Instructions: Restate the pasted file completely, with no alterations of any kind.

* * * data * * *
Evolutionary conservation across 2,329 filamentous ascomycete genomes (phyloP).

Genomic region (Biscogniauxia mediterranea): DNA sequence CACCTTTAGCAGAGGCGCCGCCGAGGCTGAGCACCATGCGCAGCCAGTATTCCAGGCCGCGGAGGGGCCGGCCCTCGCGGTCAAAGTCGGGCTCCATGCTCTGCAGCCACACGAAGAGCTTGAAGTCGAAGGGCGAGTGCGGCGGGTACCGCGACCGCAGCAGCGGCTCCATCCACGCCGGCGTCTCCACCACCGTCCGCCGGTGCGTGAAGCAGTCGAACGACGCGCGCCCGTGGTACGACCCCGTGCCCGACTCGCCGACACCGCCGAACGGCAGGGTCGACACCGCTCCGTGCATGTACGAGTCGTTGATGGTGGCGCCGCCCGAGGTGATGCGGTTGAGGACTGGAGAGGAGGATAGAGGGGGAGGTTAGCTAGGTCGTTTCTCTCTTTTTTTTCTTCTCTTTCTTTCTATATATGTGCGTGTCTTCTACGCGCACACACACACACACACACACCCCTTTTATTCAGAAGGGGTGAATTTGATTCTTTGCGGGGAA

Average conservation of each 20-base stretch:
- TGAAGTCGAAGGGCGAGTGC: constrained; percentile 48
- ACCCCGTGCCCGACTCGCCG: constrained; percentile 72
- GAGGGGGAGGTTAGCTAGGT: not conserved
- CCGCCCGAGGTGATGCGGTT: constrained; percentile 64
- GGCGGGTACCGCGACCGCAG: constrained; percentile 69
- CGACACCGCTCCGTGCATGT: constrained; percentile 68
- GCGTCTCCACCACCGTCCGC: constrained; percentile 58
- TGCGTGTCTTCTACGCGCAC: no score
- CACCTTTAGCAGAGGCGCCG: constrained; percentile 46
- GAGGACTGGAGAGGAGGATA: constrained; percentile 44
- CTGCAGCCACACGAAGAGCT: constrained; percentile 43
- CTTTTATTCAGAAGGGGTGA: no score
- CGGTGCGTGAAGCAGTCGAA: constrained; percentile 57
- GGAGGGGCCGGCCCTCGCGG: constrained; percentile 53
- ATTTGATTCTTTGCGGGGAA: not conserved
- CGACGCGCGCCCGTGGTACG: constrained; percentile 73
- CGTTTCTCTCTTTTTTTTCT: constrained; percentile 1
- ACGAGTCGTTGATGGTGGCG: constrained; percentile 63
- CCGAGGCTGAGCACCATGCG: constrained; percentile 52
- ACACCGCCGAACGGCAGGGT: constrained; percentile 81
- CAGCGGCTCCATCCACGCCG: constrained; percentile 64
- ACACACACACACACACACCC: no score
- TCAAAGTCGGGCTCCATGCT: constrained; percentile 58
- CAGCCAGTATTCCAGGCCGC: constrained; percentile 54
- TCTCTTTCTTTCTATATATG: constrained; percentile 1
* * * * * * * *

Evolutionary conservation across 2,329 filamentous ascomycete genomes (phyloP).

Genomic region (Biscogniauxia mediterranea): DNA sequence CACCTTTAGCAGAGGCGCCGCCGAGGCTGAGCACCATGCGCAGCCAGTATTCCAGGCCGCGGAGGGGCCGGCCCTCGCGGTCAAAGTCGGGCTCCATGCTCTGCAGCCACACGAAGAGCTTGAAGTCGAAGGGCGAGTGCGGCGGGTACCGCGACCGCAGCAGCGGCTCCATCCACGCCGGCGTCTCCACCACCGTCCGCCGGTGCGTGAAGCAGTCGAACGACGCGCGCCCGTGGTACGACCCCGTGCCCGACTCGCCGACACCGCCGAACGGCAGGGTCGACACCGCTCCGTGCATGTACGAGTCGTTGATGGTGGCGCCGCCCGAGGTGATGCGGTTGAGGACTGGAGAGGAGGATAGAGGGGGAGGTTAGCTAGGTCGTTTCTCTCTTTTTTTTCTTCTCTTTCTTTCTATATATGTGCGTGTCTTCTACGCGCACACACACACACACACACACCCCTTTTATTCAGAAGGGGTGAATTTGATTCTTTGCGGGGAA

Average conservation of each 20-base stretch:
- TGAAGTCGAAGGGCGAGTGC: constrained; percentile 48
- ACCCCGTGCCCGACTCGCCG: constrained; percentile 72
- GAGGGGGAGGTTAGCTAGGT: not conserved
- CCGCCCGAGGTGATGCGGTT: constrained; percentile 64
- GGCGGGTACCGCGACCGCAG: constrained; percentile 69
- CGACACCGCTCCGTGCATGT: constrained; percentile 68
- GCGTCTCCACCACCGTCCGC: constrained; percentile 58
- TGCGTGTCTTCTACGCGCAC: no score
- CACCTTTAGCAGAGGCGCCG: constrained; percentile 46
- GAGGACTGGAGAGGAGGATA: constrained; percentile 44
- CTGCAGCCACACGAAGAGCT: constrained; percentile 43
- CTTTTATTCAGAAGGGGTGA: no score
- CGGTGCGTGAAGCAGTCGAA: constrained; percentile 57
- GGAGGGGCCGGCCCTCGCGG: constrained; percentile 53
- ATTTGATTCTTTGCGGGGAA: not conserved
- CGACGCGCGCCCGTGGTACG: constrained; percentile 73
- CGTTTCTCTCTTTTTTTTCT: constrained; percentile 1
- ACGAGTCGTTGATGGTGGCG: constrained; percentile 63
- CCGAGGCTGAGCACCATGCG: constrained; percentile 52
- ACACCGCCGAACGGCAGGGT: constrained; percentile 81
- CAGCGGCTCCATCCACGCCG: constrained; percentile 64
- ACACACACACACACACACCC: no score
- TCAAAGTCGGGCTCCATGCT: constrained; percentile 58
- CAGCCAGTATTCCAGGCCGC: constrained; percentile 54
- TCTCTTTCTTTCTATATATG: constrained; percentile 1